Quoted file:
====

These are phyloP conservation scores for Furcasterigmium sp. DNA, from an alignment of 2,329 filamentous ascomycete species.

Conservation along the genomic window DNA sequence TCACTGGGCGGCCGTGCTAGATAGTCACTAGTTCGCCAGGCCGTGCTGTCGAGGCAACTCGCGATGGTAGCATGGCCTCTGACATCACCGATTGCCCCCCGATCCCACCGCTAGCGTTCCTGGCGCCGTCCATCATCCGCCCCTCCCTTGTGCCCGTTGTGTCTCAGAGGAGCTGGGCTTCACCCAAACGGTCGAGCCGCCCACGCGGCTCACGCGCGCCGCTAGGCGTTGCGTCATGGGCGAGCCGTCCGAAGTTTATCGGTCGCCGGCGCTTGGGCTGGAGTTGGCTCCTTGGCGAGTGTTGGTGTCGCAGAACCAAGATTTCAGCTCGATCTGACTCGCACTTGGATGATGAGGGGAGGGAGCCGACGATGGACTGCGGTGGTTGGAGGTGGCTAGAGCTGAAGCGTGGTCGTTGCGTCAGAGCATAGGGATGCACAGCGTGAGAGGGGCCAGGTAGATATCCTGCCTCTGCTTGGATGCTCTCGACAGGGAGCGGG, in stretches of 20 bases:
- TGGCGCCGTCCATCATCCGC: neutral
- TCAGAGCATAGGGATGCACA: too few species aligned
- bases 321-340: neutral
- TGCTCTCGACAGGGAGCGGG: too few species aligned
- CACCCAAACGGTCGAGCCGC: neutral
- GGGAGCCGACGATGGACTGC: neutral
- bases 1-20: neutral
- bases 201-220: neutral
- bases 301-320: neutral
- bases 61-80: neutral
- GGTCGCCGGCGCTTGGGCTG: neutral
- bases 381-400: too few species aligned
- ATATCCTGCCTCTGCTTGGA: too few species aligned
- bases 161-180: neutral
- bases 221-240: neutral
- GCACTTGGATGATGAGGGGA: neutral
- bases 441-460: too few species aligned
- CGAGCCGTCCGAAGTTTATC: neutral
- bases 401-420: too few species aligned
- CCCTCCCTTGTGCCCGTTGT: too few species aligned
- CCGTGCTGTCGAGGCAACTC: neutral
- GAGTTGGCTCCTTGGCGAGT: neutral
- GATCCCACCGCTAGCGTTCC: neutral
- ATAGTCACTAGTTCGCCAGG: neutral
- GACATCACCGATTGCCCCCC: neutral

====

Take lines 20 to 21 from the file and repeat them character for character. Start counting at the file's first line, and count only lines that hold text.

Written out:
- CGAGCCGTCCGAAGTTTATC: neutral
- bases 401-420: too few species aligned